LABORATORY OF MOLECULAR MEMBRANE BIOLOGY

Head: Katarzyna Kwiatkowka

 

Degrees:

2012 Professor of Biological Sciences, nomination by the President of the Republic of Poland, Nencki Institute of Experimental Biology, PAS

2003 DSc Habl, Nencki Institute of Experimental Biology, PAS

1993 PhD in Biology, Nencki Institute of Experimental Biology, PAS

1986 MSc in Biology, Nicolaus Copernicus University in Toruń

 

Research trainings:

1993-1995 Postdoctoral fellowship, University of Texas Southwestern Medical Center, Dallas, USA

 

Professional employments:

2013-present Head of the Laboratory of Molecular Membrane Biology, Nencki Institute of Experimental Biology PAS, Warsaw

2006-2012 Associate professor, Nencki Institute of Experimental Biology PAS

2006-present Head of the Department of Cell Biology, Nencki Institute of Experimental Biology PAS, Warsaw

1993-2006 Adjunct professor, Nencki Institute of Experimental Biology PAS, Warsaw

1992-1993 Assistant scientist in the Laboratory of Cytochemistry, Nencki Institute of Experimental Biology PAS

 

Honors and fellowships:

2001, 2004, 2011 Prizes of the Second Division of the Polish Academy of Sciences for the team of the Laboratory of Plasma Membrane Receptors

Staff: Anna Ciesielska, Justyna Dembińska (PhD student), Aneta Hromada-Judycka, Orest Matveichuk (PhD student), Andrzej Sobota (Professor emeritus), Gabriela Traczyk, Kamila Prymas (PhD student), Ewelina Ziemlińska

Research profile:


Our studies concern the molecular mechanisms of activation of receptors localized in the plasma membrane of immune cells with a focus on signal transduction by TLR4 which serves as a signaling receptor for bacterial lipopolysaccharide (LPS). Activated TLR4 triggers downstream pathways leading to production of pro-inflammatory mediators which can evoke a septic shock. TLR4 is assisted by CD14 protein anchored in the plasma membrane nanodomains (rafts) enriched in distinct lipids and contribution of those lipids to LPS-inducing signaling is in the center of our studies. We are especially interested in the role of the turnover of PI(4,5)P2, ceramide and acylated proteins in LPS-stimulated macrophages. Our aim is to elucidate how signaling complexes of TLR4 are assembled in the plasma membrane, how they interact with the actin cytoskeleton, and how microdomain organization of the plasma membrane affects formation of those complexes and subsequent endocytosis of the receptor. We conduct the studies on cell culture lines, CD14 knockout mice and primary macrophages transiently or stably depleted/overex- pressing distinct proteins of LPS-induced signaling pathways. For analyses we utilize an array of molecular biology and immunobiology techniques, and also immunoelectron and confocal microscopy, various biochemical techniques including “click chemistry” and mass spectrometry. These complementary approaches are dedicated to unravel factors shaping the mode and magnitude of activation of macrophages by LPS and can in the future help to invent new therapeutic tools for the treatment of sepsis.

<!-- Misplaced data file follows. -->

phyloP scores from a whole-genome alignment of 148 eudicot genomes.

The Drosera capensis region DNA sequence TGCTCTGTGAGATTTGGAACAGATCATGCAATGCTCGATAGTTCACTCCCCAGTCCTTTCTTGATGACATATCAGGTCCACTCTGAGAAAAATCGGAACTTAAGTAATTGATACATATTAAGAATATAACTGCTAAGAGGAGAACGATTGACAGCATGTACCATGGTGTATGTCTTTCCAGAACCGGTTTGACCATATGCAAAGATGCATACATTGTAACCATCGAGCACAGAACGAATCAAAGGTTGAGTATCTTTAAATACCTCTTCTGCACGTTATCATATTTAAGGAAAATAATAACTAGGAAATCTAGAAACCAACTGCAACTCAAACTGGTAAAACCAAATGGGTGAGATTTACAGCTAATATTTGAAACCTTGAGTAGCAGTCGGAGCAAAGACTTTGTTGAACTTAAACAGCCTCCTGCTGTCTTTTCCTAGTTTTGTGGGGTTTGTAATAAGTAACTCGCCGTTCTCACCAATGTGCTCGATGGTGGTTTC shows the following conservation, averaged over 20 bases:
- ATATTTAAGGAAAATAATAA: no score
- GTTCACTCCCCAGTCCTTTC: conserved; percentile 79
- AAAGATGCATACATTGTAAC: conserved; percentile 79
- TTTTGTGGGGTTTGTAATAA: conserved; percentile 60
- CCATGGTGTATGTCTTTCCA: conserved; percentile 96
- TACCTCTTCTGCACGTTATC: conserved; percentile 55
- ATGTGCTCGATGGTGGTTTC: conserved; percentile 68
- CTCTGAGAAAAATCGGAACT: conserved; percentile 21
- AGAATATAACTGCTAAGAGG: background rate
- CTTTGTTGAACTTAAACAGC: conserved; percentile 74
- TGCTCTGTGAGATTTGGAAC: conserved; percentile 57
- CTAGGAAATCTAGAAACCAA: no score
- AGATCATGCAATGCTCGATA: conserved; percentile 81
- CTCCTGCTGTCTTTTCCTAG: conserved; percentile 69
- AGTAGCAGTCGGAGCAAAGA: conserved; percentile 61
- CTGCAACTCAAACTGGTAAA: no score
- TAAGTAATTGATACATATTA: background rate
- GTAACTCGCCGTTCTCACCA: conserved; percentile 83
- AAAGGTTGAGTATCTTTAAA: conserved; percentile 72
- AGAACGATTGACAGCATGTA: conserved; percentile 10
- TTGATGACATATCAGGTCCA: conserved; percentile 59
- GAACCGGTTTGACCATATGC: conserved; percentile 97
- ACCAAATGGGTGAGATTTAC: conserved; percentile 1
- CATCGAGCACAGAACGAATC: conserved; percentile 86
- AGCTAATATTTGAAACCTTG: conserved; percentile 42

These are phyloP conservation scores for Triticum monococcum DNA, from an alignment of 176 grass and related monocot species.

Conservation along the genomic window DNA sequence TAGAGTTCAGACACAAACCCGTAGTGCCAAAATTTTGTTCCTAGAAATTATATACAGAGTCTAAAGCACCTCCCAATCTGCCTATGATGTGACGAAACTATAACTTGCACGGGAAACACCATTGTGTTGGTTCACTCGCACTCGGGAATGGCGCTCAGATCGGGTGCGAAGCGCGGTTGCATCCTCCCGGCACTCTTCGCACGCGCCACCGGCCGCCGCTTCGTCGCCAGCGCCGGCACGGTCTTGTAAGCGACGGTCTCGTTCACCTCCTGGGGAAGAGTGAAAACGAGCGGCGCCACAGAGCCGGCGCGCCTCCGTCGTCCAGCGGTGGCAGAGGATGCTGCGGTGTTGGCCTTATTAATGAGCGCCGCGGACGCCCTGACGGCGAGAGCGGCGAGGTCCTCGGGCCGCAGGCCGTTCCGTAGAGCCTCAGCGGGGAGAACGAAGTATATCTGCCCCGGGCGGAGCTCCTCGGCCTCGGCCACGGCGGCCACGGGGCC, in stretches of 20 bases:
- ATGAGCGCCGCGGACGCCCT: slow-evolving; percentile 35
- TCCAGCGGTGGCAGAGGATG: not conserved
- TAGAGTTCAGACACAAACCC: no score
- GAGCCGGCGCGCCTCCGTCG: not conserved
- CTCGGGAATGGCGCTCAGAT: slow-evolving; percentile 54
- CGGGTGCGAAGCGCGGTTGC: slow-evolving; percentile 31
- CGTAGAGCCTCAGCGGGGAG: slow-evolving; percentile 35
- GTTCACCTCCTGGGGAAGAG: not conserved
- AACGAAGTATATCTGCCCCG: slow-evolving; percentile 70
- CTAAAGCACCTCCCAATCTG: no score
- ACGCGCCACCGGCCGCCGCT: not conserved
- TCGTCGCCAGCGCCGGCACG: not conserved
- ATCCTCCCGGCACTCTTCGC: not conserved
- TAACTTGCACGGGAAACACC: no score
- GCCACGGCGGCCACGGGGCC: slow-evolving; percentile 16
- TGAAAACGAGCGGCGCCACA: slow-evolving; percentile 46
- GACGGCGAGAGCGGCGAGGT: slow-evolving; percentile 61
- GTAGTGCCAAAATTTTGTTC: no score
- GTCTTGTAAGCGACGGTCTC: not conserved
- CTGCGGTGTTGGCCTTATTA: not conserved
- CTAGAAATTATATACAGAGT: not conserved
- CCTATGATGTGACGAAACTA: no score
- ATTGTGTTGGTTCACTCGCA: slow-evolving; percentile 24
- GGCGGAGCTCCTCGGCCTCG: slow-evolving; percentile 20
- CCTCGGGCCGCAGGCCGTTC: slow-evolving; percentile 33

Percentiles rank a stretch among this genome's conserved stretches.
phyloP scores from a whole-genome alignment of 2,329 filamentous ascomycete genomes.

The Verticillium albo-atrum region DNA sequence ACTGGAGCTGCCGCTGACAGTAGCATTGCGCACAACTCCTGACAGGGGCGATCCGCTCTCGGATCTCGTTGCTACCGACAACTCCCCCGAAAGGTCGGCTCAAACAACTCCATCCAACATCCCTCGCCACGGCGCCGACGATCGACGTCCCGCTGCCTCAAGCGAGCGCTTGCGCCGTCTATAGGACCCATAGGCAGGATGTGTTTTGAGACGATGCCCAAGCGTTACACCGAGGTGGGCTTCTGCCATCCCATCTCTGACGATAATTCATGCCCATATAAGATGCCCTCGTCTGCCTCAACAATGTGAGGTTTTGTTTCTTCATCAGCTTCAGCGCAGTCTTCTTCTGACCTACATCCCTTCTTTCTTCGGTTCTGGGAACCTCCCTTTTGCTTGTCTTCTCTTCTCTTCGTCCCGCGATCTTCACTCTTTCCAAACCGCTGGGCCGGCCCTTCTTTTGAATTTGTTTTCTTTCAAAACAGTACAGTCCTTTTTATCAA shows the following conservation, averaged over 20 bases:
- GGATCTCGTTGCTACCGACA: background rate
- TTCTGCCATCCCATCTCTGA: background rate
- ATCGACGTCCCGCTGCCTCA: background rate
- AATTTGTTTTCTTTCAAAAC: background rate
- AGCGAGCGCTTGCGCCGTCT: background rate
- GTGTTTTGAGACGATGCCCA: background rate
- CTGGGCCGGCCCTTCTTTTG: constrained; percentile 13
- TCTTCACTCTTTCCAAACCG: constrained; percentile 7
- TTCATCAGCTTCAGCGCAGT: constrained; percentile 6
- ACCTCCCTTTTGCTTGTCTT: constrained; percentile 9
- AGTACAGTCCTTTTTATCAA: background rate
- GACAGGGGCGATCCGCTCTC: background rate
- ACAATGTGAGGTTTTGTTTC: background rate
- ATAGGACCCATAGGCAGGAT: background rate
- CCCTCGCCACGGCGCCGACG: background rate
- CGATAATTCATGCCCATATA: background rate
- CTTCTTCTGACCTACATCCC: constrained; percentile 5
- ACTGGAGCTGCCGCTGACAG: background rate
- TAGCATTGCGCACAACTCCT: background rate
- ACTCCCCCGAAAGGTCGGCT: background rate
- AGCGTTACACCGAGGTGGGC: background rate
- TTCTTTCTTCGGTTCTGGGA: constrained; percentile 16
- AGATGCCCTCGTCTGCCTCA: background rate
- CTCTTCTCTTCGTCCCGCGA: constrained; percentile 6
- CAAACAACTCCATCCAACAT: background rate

Current research activities:

 

  • elucidating the role of plasma membrane lipid, PI(4,5)P2, in LPS-induced production of pro-inflammatory mediators and cell migration. We aim to dissect the contribution of CD14 and TLR4 to signaling pathways which controls phosphatidylinositol turnover in LPS-stimulated cells, identify enzymes involved in PI(4,5)P2 generation and depletion in these conditions and reveal effectors of the lipid shaping the response of macrophages to LPS.
  • exploring the role of S-acylation (palmitoylation) of proteins in signaling activity of TLR4. These studies include proteomics analysis of changes of S-acylation of proteins based on metabolic labeling of macrophages with palmitic acid analogue, “click chemistry” and application of mass spectrometry to identify labeled proteins. The goal of these studies is to establish whether modification of proteins with palmitic acid, a typical component of the westernized diet, can affect pro-inflammatory signaling triggered by LPS.
  • examining  how  activation  of  macrophages  by  LPS depends on the participation of raft lipids, sphingomyelin and ceramide, and raft proteins, including CD14 and tyrosine kinase Lyn, and how this activation is modulated by naturally occurring exogenous lipids, like bis(monoacylglycerol)phosphate. Studies include microscopic and biochemical analysis of an assembly of TLR4 signaling complex and immune responses of macrophages depleted or enriched in distinct raft proteins and lipids.



Selected publications:

 

Płóciennikowska A., Hromada-Judycka A., Dembińska J., Roszczenko P., Ciesielska A., Kwiatkowska K. (2016) Contribution of CD14 and TLR4 to changes of PI(4,5)P2 level in LPS-stimulated cells. J Leukoc Biol, 100: 363-1373.

 

Ciesielska A., Sas-Nowosielska H., Kwiatkowska K. (2016) Bis (monoacylglycerol) phosphate inhibits TLR4-dependent RANTES production in macrophages. Int J Biochem Cell Bio, 83: 15-26.

 

Płóciennikowska A., Zdioruk M.I., Traczyk G., Świątkowska A., Kwiatkowska K. (2015) LPS-induced clustering of CD14 triggers generation of PI(4,5)P2. J Cell Sci, 128: 4096-4111.

 

Kwiatkowska K., Marszałek-Sadowska E., Traczyk G., Koprowski P., Musielak M., Ługowska A., Kulma M., Grzelczyk A., Sobota A. (2014) Visualization of cholesterol deposits in lysosomes of Niemann-Pick type C fibroblasts using recombinant perfringolysin O. Orphanet J Rare Dis, 9: 64.

 

Borzęcka K., Płóciennikowska A., Björkelund H., Sobota A., Kwiatkowska K. (2013) CD14 mediates binding of high doses of LPS but is dispensable for TNF-α production. Mediators Inflamm, 2013: 824919.